My brother and parents came to visit after we had just been in the house for a couple of weeks and they helped us knock out a bunch of projects, including swapping out the lights and hanging the pot rack. My mom bought me THIS pot rack as a house-warming gift when we moved into our PA house and I was pretty determined to use it again. It’s one of those things that makes a kitchen feel like it’s my kitchen. And it provides incredible storage. We actually use it to hang our everyday pots and pans, which is very handy and practical.
And I love the warmth and shine the copper adds. You can read how we swapped out the lights and hung the pot rack in THIS POST.
This niche was the perfect place to add some shelving and we kept it simple by using metal brackets and pieces of chunky 2 x 12″ boards. You can read how we installed them HERE.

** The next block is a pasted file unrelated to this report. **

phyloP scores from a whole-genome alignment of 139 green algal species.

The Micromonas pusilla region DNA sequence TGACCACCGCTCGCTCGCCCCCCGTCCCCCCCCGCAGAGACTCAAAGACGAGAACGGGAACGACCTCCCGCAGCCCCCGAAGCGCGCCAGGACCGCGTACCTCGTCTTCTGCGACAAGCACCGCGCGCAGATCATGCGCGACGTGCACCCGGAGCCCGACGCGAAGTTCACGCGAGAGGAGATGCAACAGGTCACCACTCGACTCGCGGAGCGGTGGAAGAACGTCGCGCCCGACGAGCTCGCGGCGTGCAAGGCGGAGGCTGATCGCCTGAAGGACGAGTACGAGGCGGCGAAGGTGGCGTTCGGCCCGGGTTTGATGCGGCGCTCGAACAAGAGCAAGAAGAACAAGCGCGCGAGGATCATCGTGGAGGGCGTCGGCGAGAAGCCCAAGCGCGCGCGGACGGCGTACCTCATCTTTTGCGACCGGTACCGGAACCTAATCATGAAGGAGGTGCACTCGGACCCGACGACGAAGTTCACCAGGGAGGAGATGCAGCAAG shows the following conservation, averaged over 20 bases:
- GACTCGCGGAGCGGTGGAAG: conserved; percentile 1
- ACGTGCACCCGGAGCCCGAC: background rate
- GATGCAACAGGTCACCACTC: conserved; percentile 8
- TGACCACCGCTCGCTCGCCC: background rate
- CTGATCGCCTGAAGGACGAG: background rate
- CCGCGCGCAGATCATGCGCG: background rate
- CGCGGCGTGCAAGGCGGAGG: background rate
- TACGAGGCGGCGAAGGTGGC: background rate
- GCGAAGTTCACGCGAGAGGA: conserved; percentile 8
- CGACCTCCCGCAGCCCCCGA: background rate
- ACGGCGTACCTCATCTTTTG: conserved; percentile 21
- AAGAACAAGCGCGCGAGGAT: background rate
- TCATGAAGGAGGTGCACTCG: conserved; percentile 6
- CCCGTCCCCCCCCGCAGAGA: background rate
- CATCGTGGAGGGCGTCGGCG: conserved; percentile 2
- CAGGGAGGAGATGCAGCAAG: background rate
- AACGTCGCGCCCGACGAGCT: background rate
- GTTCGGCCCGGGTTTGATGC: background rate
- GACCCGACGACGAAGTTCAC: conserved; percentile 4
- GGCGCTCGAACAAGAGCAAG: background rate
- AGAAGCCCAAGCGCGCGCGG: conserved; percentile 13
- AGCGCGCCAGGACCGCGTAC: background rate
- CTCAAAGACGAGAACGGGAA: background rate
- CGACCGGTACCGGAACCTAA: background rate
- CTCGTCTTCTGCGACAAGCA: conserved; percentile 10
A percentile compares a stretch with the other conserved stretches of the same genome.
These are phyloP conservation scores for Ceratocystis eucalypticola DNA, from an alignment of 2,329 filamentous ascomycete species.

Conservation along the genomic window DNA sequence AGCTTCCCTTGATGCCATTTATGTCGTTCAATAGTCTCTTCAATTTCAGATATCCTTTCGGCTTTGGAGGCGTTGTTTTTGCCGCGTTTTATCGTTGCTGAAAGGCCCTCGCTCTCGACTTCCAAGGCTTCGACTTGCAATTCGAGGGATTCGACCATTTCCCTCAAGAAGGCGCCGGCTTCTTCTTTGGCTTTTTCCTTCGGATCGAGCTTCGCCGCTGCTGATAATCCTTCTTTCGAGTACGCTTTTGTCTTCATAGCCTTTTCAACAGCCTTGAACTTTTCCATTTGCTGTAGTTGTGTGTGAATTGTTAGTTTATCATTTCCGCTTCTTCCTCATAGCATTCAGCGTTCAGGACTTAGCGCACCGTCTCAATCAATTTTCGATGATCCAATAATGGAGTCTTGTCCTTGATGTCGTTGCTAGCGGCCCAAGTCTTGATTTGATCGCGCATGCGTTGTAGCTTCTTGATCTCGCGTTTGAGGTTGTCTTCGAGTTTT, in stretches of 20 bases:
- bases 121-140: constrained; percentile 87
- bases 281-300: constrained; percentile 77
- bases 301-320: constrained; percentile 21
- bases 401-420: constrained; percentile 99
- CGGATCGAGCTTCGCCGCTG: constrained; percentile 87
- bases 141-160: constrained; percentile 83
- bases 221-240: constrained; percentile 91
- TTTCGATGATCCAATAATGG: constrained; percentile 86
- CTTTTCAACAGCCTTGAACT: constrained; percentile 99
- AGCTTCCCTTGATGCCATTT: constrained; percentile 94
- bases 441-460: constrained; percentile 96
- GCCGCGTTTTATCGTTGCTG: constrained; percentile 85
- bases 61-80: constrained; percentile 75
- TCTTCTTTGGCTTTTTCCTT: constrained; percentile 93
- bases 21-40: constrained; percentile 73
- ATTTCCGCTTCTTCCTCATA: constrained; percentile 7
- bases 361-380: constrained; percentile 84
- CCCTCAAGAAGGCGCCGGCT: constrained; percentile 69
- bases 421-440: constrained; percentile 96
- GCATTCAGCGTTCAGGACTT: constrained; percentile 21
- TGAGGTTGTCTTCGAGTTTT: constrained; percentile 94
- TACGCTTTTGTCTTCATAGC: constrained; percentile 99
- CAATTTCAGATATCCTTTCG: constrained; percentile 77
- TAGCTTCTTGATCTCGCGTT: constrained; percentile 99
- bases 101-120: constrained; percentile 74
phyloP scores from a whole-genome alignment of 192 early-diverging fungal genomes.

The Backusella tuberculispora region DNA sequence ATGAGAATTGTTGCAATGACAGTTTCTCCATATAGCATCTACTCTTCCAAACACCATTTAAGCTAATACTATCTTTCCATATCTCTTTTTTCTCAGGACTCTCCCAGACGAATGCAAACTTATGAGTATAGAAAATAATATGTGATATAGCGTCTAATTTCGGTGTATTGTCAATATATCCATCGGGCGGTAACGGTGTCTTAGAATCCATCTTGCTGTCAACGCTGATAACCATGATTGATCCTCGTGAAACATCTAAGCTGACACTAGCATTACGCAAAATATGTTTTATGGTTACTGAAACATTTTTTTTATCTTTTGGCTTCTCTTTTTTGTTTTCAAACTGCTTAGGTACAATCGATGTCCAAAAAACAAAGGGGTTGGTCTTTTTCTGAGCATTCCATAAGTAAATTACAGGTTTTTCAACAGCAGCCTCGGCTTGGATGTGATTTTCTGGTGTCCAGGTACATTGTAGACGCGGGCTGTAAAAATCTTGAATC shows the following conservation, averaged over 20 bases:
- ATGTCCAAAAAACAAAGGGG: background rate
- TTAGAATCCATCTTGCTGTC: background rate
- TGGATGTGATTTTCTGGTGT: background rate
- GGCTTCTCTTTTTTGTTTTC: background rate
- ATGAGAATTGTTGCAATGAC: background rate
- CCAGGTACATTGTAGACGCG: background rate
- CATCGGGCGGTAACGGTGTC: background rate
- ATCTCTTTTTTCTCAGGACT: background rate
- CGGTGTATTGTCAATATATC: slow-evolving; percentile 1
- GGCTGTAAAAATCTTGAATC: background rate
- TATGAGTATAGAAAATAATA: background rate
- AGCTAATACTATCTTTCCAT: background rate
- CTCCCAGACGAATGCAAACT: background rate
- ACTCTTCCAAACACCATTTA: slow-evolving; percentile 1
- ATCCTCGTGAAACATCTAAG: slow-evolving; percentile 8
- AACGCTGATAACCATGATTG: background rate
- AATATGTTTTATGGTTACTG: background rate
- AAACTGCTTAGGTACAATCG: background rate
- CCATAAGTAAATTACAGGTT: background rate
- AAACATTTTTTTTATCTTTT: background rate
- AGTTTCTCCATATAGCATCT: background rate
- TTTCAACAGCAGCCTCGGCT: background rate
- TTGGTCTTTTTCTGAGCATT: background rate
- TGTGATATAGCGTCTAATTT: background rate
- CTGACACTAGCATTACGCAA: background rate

I have used the heck out of that shelving for the past four years and it was such a cheap and quick part of creating custom storage in this kitchen makeover. It gave me a place to store my Kitchen Aid mixer, a place to tuck a step stool and a place to display cookbooks, folded linens, and dry goods in jars.
The kitchen was feeling a bit more like ours, but there was one big project on the list that I wanted to get done before our first winter in Minnesota closed in – paint the cabinets.
You knew I was going to do it; I knew I was going to do it. It was just going to happen, so it might as well kick this kitchen makeover off by breaking out the primer and paint. I painted the cabinets in sections to prevent the project from being overwhelming. I wrote all about it in a series of posts starting HERE.